Sat in a bookstore over the weekend and read a large portion of the book Radium Girls. These factory women went from being some of the highest paid workers in the 1910-20s to ravaged by radium poisoning from their work. Though the companies fought hard to deny it, a few remaining (dying) “radium girls” sued the companies and won – these were landmark cases in establishing workers’ rights to sue for occupational diseases.  The book is a rapid read and leans more toward entertainment-style writing rather than hard science, but Moore unpacks the women’s story well. Check it out next time you’re in a bookstore.

The Radium Girls were so contaminated that if you stood over their graves today with a Geiger counter, the radiation levels would still cause the needles to jump more than 80 years later. They were small-town girls from New Jersey who had been hired by a local factory to paint the clock faces of luminous dials.

Source: The Radium Girls and the Generation that brushed its Teeth with Radioactive Toothpaste

Wanted: A soul – Mass Effect: Andromeda Review

Sometimes games can’t beat the pressure of their own ancestry. If any game series risks being downgraded due to its own success, it’s Mass Effect. Many of us found the ME trilogy to be one of the most powerful story experiences of the previous console generation. ME2 ranks as one of my favorite stories of all time, across all categories (book/game/film/TV). I wrote about power of the Mass Effect storyline here several years ago.  Despite the controversy about the series’ ending, the writers showed us just how high excellent game storytelling could rise.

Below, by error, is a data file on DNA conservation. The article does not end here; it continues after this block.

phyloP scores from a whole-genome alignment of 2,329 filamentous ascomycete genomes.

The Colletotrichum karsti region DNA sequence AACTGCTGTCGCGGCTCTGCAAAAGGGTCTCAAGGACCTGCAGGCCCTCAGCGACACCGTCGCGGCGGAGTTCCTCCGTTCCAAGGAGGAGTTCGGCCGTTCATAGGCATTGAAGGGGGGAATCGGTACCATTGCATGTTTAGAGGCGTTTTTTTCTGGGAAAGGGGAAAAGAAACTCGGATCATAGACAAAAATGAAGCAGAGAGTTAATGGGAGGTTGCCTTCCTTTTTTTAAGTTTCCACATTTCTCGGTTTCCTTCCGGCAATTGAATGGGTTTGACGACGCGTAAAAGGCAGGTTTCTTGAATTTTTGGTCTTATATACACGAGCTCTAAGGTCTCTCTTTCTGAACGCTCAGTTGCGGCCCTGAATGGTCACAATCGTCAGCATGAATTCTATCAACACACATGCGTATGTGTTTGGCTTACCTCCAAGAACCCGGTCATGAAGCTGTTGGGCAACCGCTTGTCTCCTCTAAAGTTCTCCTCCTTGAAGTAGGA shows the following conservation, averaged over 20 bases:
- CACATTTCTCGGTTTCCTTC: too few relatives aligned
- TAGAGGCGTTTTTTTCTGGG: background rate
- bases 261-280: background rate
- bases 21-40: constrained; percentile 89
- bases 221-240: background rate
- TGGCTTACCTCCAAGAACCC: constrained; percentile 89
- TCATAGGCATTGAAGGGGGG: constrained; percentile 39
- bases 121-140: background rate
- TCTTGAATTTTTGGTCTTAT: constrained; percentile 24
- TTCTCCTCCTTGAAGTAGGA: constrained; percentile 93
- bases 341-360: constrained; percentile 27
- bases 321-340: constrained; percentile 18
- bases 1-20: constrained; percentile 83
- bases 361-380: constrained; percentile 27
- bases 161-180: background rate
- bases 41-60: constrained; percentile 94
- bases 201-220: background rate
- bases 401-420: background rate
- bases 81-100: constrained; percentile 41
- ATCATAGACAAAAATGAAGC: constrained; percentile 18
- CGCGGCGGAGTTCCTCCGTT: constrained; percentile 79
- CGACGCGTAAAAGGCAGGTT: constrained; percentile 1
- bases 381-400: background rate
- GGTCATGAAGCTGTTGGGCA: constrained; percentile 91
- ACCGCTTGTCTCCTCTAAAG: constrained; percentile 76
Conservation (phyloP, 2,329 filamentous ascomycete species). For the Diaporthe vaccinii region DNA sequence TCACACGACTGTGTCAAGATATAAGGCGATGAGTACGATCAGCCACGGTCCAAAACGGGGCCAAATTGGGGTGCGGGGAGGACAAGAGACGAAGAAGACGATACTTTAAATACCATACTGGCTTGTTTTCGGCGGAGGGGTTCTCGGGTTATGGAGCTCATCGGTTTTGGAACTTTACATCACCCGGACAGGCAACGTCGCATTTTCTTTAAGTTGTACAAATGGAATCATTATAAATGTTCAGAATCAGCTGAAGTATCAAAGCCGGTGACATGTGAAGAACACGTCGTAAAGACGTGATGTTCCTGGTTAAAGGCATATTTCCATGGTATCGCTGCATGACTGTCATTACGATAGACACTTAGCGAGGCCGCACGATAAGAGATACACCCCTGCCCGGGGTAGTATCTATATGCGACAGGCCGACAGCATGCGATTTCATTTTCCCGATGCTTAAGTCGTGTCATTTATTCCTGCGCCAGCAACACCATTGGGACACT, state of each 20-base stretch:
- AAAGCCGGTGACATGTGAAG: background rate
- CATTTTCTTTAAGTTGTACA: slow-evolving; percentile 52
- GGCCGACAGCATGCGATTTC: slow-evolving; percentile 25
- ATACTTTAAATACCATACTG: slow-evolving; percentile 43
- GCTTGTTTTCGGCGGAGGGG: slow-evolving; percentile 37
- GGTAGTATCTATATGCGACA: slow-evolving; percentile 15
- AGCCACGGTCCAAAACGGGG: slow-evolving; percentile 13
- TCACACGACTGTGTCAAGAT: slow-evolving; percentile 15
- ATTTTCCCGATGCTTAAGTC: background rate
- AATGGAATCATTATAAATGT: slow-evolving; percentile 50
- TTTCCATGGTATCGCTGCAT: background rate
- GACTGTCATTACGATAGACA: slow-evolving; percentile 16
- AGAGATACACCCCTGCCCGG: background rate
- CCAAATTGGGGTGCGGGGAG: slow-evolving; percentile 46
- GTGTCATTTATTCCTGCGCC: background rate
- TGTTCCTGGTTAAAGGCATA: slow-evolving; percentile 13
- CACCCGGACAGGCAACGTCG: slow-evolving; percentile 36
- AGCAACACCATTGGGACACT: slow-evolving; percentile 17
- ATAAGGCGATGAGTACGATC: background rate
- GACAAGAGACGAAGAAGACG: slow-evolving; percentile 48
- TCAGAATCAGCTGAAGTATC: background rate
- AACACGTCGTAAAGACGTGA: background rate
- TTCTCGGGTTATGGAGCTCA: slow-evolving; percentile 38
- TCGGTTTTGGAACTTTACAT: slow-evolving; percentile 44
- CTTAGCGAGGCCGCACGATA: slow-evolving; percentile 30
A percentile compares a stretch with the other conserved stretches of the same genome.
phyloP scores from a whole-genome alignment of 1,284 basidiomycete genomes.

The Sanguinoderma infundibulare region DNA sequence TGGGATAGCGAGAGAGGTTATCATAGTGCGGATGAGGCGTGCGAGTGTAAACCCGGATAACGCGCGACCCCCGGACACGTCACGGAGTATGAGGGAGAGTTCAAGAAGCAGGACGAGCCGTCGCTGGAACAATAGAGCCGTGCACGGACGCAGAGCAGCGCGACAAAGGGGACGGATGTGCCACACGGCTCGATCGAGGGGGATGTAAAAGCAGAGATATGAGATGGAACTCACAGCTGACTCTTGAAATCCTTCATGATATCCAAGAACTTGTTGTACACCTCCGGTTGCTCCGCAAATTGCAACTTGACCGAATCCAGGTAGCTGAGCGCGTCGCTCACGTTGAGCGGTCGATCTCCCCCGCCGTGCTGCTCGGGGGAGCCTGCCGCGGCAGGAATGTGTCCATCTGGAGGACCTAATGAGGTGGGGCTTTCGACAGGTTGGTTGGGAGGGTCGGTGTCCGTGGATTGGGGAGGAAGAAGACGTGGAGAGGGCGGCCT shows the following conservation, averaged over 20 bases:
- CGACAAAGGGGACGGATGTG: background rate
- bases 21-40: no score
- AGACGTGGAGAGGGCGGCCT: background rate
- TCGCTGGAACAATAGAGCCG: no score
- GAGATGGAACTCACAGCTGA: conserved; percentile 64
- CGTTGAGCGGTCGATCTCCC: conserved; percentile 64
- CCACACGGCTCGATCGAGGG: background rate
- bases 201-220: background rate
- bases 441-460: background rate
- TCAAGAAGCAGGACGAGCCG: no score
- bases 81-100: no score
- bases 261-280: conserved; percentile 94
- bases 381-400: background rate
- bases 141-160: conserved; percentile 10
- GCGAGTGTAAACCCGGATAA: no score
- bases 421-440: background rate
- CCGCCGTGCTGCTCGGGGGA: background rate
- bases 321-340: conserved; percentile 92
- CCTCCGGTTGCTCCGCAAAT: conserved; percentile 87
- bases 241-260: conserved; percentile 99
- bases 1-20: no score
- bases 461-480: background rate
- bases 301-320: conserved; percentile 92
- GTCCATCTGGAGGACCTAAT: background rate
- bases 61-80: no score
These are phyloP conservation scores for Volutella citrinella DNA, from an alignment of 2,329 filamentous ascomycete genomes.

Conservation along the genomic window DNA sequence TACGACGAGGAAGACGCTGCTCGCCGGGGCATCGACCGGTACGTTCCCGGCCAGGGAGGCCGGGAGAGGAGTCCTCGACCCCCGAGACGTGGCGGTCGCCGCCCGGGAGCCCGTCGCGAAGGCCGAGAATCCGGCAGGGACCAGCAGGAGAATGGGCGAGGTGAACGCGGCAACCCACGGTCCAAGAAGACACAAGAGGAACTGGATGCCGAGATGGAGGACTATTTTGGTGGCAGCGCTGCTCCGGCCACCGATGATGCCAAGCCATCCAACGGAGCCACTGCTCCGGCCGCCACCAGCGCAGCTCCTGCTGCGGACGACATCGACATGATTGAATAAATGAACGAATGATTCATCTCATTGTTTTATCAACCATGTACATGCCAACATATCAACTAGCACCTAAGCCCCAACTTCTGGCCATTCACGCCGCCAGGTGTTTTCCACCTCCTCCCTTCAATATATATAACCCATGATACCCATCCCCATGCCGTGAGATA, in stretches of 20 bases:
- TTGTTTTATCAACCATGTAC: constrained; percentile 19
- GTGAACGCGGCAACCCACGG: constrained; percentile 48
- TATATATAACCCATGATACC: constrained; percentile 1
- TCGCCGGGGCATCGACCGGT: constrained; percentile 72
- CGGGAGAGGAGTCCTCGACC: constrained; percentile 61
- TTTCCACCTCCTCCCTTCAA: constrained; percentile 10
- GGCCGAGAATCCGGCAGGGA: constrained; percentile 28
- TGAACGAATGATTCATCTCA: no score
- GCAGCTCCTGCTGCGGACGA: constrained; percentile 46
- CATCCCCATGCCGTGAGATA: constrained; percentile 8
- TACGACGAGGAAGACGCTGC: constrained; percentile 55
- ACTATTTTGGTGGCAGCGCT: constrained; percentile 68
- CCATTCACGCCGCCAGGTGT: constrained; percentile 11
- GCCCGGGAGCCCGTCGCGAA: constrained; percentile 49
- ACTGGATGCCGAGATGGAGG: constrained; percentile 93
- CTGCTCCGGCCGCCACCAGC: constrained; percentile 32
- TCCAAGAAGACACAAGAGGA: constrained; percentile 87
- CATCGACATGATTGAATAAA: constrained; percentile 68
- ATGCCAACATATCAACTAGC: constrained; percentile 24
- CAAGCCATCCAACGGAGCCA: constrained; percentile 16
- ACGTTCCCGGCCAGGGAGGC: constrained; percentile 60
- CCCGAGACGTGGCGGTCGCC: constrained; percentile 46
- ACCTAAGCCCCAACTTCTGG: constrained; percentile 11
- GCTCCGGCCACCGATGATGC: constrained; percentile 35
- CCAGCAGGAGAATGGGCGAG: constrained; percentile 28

So it’s not an understatement to say I was bubbling with excitement this spring to get my hands on Mass Effect: Andromeda, the newest game from the BioWare team.

… and discovered that this newest installment has no soul.

I can’t escape the tinge of disappointment that I feel whenever I’m playing the game. The basic arc is all there, the loyalty missions, the questing structure, decent sci-fi shooter combat. The game’s shine is dulled a bit from the effect of Mass Effect hitting in 2007; games overall are so much better now and audience expectations march ever higher.

But what I genuinely miss is the story having a soul.

Briefly (only mild spoilers here), you play one of the two Ryder twins who are traveling with the Milky Way pilgrims to the Andromeda galaxy. An unknown large corporation (The Initiative) sponsored 100,000 colonists to move to the neighboring galaxy and set up shop. If you know the ME series, this game takes place around the same time as the start of ME2, so you know that all Milky Way life is being threatened  by the reapers, though most folks there don’t realize that yet.